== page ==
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MTA Wins With Apple Store

The addition of the Apple Store to Grand Central is the latest step in the ongoing rejuvenation of Grand Central that was fostered by MTA Metro-North Railroad’s rehabilitation of the Terminal in the 1990s.

MTA Wins With Apple Store

The re-emergence of the Terminal as an increasingly popular retail destination and transportation hub has been mirrored by an increase in leasing revenue to the MTA. In 1994, as the renovations were just getting underway, the MTA earned $7 million in rent for retail space at Grand Central. Ten years ago, the MTA earned $15 million in gross revenue from what had grown into an array of 100 retail tenants. This year, the MTA expects to double that amount, to $30 million.

Grand Central’s east balcony, now occupied by Apple, was originally accessible only by elevator. From 1950 to 1990, the balcony and the monumental windows behind it were obscured by a huge advertisement, the Kodak Colorama. When the MTA undertook the renovation of the terminal in 1996-1998, it built a massive marble staircase to mirror the one on the west side of the Main Concourse, opening this space up to the public for the first time.

It was an untested retail environment without the benefit of access to the street that the otherwise similar west balcony enjoys. The MTA entered into a long-term lease with a restaurant, Metrazur. As the phenomenal success of Grand Central’s renovations came into focus, the MTA realized it could receive more rent for the space Metrazur was occupying through 2019, and that it would be able to lease nearby space that was accessible only through the restaurant.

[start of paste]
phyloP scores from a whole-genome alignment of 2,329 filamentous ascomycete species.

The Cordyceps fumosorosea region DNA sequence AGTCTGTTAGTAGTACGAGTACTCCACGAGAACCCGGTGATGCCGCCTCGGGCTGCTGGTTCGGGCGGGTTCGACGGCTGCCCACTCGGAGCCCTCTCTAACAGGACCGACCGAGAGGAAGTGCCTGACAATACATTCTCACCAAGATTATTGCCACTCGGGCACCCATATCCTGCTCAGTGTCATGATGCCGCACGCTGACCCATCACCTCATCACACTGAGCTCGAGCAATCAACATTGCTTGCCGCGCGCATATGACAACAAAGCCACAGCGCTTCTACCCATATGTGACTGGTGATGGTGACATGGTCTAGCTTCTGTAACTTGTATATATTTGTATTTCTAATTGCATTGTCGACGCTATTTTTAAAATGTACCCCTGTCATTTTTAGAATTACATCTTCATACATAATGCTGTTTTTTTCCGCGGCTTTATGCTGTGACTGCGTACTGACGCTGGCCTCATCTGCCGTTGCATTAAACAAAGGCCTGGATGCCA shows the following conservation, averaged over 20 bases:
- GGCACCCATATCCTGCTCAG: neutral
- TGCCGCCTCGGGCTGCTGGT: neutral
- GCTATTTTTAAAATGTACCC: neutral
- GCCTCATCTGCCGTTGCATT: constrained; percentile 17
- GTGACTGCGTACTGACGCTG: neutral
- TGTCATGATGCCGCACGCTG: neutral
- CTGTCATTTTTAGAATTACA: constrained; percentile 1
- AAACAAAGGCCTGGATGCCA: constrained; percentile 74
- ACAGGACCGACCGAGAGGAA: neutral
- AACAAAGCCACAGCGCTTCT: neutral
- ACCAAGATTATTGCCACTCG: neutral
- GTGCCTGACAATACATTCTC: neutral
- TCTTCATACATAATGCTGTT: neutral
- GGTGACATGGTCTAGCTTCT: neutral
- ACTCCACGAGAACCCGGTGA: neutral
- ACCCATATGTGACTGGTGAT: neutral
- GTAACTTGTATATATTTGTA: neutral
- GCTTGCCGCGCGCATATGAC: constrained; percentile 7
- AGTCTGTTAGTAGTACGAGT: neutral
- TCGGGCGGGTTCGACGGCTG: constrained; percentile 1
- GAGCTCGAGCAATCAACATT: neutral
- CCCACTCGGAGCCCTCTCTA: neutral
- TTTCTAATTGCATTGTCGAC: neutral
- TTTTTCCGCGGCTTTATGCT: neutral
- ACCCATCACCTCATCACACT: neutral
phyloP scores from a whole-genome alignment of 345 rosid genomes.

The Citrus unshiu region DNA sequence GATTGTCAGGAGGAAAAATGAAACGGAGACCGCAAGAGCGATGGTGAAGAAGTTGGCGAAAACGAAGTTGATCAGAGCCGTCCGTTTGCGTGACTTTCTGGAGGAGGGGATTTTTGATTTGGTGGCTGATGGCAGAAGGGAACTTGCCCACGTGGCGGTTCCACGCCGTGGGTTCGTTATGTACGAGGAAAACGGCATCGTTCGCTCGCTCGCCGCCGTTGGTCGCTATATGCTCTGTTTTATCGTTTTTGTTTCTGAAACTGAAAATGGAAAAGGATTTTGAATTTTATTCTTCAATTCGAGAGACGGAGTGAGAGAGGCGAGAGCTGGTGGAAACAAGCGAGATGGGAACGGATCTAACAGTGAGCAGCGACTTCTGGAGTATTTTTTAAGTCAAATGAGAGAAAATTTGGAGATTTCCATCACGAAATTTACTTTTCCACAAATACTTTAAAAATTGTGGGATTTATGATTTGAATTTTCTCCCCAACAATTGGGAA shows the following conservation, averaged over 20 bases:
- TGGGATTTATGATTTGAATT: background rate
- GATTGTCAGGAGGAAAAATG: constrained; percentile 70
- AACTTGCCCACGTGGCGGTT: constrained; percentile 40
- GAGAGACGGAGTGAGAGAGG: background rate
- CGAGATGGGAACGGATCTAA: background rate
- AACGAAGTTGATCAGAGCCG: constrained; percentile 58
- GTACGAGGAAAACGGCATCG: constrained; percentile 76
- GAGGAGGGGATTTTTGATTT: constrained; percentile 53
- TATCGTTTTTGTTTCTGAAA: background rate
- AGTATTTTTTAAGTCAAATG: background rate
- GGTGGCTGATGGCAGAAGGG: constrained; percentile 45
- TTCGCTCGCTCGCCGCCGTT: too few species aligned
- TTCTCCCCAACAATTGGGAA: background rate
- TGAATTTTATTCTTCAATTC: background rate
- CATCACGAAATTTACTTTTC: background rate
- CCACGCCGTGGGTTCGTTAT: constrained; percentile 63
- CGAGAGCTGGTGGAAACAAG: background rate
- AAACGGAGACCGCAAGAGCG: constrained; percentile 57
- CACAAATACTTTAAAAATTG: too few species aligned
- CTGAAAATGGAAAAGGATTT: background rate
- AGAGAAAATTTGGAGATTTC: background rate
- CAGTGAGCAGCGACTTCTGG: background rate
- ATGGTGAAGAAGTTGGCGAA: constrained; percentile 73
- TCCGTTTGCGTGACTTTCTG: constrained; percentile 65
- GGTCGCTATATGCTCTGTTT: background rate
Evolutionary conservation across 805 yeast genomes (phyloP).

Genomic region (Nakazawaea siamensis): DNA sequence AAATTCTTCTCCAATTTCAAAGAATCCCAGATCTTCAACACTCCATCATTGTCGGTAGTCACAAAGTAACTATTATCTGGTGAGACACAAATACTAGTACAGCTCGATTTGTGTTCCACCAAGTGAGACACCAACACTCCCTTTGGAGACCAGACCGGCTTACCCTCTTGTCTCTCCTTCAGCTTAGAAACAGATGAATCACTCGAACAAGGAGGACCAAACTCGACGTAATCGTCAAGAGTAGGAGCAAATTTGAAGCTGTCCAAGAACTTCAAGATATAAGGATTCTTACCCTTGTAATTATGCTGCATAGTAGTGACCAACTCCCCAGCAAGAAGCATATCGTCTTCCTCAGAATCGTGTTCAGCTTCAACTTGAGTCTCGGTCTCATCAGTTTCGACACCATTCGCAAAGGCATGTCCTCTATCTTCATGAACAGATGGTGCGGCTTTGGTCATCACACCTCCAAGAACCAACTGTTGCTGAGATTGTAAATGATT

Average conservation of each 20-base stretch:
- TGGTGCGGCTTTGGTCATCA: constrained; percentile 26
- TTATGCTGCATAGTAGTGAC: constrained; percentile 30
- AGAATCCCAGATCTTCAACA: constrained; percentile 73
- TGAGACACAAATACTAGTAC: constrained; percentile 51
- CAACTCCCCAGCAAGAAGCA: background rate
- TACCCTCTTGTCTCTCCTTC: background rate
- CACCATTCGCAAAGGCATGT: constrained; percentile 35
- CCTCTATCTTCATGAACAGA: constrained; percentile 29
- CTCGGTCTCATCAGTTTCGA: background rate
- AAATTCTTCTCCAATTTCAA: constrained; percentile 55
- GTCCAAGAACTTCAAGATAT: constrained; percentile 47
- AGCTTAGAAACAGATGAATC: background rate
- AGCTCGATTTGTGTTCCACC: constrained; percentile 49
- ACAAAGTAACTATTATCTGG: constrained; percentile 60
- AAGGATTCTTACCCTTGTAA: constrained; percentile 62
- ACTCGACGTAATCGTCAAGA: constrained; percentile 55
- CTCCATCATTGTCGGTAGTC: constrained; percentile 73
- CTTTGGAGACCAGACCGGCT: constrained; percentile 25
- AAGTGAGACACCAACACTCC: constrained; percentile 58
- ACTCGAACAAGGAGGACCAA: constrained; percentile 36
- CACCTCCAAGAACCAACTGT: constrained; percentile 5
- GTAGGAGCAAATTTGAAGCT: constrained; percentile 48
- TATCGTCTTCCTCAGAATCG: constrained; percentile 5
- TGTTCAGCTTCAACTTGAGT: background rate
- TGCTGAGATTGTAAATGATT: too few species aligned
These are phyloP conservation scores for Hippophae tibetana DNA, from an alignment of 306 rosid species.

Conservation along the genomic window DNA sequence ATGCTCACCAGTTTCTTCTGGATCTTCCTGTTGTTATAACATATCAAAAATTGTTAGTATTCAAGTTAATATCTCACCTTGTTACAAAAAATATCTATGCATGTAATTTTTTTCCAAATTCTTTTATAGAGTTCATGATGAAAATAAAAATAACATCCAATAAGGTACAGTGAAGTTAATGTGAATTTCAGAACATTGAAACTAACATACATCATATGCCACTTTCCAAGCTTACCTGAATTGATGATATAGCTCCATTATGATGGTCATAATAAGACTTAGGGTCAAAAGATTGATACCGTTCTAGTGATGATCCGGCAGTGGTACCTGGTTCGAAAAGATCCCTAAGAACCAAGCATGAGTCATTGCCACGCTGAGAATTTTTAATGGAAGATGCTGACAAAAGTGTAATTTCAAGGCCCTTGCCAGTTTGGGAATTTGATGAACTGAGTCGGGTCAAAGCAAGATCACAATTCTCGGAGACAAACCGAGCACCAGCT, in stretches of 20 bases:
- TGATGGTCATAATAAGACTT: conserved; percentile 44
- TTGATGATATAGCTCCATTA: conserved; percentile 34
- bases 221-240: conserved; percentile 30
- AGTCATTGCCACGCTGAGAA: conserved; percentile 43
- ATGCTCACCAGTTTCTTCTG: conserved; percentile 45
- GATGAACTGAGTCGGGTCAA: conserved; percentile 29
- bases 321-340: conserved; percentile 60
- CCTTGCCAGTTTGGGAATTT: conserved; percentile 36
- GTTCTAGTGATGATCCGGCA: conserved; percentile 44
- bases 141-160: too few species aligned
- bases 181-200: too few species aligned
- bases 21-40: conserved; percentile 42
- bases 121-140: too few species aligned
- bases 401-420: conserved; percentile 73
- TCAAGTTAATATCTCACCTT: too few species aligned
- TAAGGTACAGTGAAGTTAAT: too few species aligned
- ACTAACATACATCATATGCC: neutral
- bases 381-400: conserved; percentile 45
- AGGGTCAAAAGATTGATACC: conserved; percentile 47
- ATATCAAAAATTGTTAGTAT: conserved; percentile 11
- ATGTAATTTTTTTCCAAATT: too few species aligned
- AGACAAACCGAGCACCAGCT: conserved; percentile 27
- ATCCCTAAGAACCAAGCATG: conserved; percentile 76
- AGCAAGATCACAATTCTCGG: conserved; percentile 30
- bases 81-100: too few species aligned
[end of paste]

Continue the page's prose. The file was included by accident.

Through negotiations involving the restaurant as well as Apple, Metrazur demanded $5 million in order to terminate its lease early. The MTA put out an RFP that was well advertised and open to all bidders. The MTA received only one response, from Apple. As expected, the new lease more than quadruples the rent that the MTA is receiving for the space. And each additional 1% increase to foot traffic that the store brings into Grand Central means a big boost to the bottom lines of all 100 of the Terminal’s retailers -; as well as $500,000 to the MTA itself. So far, neighbors are seeing a 7% increase in sales.

Unfortunately, a report put out in late July by the office of State Comptroller Tom DiNapoli distorts this rosy picture, framing the MTA’s proactive negotiations to boost its bottom line as a negative.

“The Comptroller's audit staff clearly has no understanding of how high-profile commercial real estate works, given the shockingly inaccurate and clearly biased audit they issued,” said MTA Chairman Joseph J. Lhota. “The MTA's lease process with Apple was open, transparent and followed both the spirit and letter of the law.

Chairman Lhota continued: “Remember Senator Daniel Patrick Moynihan's old adage, 'You have the right to your opinion, you don’t have the right to your own facts'? This audit is not fact-based, and accordingly, the auditors’ opinion is worthless. The overt bias against the MTA and Apple in this audit is breathtaking. Trust, honesty, humility, transparency and accountability are the building blocks of a positive reputation. It’s a shame the Comptroller’s staff who prepared this audit showed none of these qualities.”

With 700,000 visitors per day, Grand Central Terminal is the second most-visited place in New York City after Times Square. It is the heart and hub of MTA Metro-North Railroad, the nation’s busiest commuter railroad, which maintains the Terminal and operates 750 trains to and from it each day serving 200,000 passengers. MTA New York City Transit’s adjoining subway complex is the second busiest in the New York City subway system, with five lines serving a combined average of 288,700 riders per day.

The MTA strives to maintain a diverse mix of retailers in the Terminal, with New York-based local businesses representing the majority of the tenants.